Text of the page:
On Thursday January 24, 2013 from 2-4 pm at Progress Center Blue Island, MTO, Access Living and Progress Center IL invite you to attend a Town Hall meeting discussing housing discrimination. Come out and share your experiences with us, and help end housing discrimination and segregation. If you believe in equal opportunity, join us and show your support. For more information/transportation call us at 773-292-4980 ext. 224.
Photo: Commissioner Jesus Garcia and Commissioner Deborah Sims hear testimonies from Housing Choice Voucher holders at the Town Hall meeting held on January 24, 2013 at Progress Center Illinois in Blue Island.
On Thursday, December 13, 2012, more than 40 tenants and advocates from across Cook County picketed Oak Park Apartments’ headquarters on Chicago Avenue to protest the company’s refusal to accept Housing Choice Vouchers. While it may be legal in Cook County suburbs to refuse to rent to Housing Choice Voucher holders, it is not morally right.
According to one Housing Choice Voucher holder that lives in Oak Park, who wanted to remain anonymous out of fear of retaliation, “I have been denied occupancy in countless properties including Oak Park Apartments, just because I have a voucher. This is just not fair. I pay my rent yet I cannot live in certain buildings!”
Adam Ballard of Access Living and a voucher holder stated, “Many people with disabilities rely on vouchers for their housing. We want Oak Park Apartments and Cook County to end this legalized discrimination. All we are asking is to be treated like anyone else.”
Currently, the City of Chicago forbids landlords to discriminate against voucher holders. There is no such prohibition in Cook County suburbs. Cook County Commissioner Jesus Garcia, is trying to change that and has introduced legislation that would amend the County’s Human Rights Ordinance to make it illegal to discriminate against Housing Choice Voucher holders.
After the picket, tenants went to Cook County Commissioner Earlene Collins’ office. The group wanted to know why Commissioner Collins had not signed on as a supporter of the amendment. While the Commissioner was away at the time, the group was promised a meeting with the Commissioner.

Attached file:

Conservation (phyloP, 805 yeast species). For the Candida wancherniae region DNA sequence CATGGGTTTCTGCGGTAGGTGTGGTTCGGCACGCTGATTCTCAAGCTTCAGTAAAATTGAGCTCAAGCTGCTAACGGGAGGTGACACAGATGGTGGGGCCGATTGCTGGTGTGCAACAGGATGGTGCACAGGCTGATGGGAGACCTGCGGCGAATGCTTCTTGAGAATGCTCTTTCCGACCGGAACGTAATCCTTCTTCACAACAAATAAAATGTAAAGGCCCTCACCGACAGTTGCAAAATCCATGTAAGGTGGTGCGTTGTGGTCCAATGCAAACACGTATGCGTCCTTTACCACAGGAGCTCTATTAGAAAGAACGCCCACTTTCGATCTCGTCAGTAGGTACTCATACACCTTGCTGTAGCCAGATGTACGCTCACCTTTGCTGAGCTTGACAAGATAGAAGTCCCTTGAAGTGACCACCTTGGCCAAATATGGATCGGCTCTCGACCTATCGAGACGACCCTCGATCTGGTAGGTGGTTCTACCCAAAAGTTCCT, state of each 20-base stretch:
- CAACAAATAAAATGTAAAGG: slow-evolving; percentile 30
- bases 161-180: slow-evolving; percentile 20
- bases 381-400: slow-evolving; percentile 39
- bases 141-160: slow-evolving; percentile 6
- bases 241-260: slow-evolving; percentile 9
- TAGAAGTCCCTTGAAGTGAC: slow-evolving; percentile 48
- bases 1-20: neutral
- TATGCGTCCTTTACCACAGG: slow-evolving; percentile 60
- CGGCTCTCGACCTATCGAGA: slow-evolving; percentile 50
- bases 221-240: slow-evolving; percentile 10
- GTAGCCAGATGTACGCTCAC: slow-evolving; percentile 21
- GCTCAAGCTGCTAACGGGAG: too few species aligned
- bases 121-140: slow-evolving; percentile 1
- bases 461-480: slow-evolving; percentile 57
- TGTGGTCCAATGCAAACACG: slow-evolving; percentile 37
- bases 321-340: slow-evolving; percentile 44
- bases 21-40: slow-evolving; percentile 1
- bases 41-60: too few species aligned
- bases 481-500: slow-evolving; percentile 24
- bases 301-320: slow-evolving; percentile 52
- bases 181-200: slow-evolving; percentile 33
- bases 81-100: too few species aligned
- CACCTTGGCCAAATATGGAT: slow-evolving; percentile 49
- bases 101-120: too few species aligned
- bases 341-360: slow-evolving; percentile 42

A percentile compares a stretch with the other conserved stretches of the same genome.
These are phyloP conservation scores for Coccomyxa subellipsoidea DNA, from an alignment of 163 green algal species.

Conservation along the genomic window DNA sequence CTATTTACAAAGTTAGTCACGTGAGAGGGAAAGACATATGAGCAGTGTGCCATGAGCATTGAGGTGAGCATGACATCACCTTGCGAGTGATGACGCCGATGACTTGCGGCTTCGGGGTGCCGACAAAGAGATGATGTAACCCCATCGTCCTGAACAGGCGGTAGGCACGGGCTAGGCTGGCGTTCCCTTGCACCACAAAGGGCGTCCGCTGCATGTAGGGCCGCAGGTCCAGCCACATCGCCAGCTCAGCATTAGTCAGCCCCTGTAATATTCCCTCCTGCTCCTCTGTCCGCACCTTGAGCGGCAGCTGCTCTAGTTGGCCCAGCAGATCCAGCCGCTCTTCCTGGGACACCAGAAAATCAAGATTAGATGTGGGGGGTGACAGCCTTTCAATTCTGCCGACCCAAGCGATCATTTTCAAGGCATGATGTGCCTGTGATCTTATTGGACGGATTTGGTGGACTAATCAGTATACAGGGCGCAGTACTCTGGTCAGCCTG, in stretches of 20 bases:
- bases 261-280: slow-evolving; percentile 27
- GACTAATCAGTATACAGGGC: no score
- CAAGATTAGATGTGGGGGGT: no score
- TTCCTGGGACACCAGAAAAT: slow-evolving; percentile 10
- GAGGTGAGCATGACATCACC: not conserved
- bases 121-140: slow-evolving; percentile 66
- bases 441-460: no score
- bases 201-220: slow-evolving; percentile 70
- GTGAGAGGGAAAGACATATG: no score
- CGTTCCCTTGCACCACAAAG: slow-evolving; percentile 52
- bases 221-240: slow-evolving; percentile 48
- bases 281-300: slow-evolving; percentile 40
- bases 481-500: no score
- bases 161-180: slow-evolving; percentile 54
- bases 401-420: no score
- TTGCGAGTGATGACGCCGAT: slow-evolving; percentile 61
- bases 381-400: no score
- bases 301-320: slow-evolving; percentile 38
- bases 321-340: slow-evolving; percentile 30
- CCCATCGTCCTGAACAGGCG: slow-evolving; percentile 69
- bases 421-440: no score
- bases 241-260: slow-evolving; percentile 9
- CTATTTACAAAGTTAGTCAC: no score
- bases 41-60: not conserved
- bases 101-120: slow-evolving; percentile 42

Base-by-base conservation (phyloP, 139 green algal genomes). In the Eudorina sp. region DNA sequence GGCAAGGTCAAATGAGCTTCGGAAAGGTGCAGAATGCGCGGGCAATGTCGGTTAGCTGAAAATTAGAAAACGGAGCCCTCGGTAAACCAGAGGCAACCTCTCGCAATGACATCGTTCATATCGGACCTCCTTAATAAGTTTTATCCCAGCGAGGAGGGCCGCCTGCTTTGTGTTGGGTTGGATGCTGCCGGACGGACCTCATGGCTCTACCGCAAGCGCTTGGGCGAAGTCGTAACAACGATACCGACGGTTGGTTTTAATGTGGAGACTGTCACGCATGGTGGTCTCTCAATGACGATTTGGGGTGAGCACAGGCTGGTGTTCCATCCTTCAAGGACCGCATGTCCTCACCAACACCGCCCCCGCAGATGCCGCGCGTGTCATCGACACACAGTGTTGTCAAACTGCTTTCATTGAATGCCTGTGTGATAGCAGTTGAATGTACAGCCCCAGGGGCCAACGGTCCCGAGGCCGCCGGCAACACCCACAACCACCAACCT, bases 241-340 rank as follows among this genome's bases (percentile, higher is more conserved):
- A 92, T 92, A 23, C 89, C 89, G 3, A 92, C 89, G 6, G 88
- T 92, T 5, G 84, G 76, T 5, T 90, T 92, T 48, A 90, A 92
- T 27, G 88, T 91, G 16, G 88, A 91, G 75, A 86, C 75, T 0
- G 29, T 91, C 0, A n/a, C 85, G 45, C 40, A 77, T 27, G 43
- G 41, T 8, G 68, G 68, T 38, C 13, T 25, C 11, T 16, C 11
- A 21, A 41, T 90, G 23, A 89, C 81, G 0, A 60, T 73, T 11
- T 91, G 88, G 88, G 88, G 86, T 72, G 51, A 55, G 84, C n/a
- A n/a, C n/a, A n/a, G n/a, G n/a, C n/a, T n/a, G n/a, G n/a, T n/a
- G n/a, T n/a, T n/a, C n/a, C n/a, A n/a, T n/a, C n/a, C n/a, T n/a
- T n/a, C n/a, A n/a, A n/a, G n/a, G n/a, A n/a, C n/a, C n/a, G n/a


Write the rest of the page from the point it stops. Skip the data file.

According to Shirley Johnson, Organizing Director of the Metropolitan Tenants Organization, “Section 8, Housing Choice Voucher Holders are stereotyped and therefore often forced to live in high crime, low opportunity communities. The recent presidential election proved that it is a “new America” where diversity rules. A rental policy that refuses to rent to voucher holders is blatant discrimination and should be outlawed, especially in today’s modern society.”
Oak Park Apartments claims to offer “the largest selection of well-maintained apartments perfect for those who want to experience Oak Park’s architectural character, its excellent school system and vibrant and diverse village feel.” However, they intentionally exclude Housing Choice Voucher holders from these opportunities.
Access Living, Progress Center and the Metropolitan Tenants Organization organized the protest. The groups promised to return. According to Adam Ballard of Access Living, “The fight for our rights has just begun.”
Single Room Occupancy hotels provide some of the poorest people in our communities with housing. While this is hardly housing of choice, many residents of Chicago are very grateful the option exists. At least this is the case with residents of the New Jackson Hotel, a downtown SRO that houses mostly low-income seniors and people with disabilities. Recently, one of its residents contacted the MTO Hotline. He reported mice, mold, holes in walls and ceilings, and only sporadic access to heat. Chief among his concerns was the fact that the owner has stopped accepting rent, which signaled to him that the building was about to be shut down.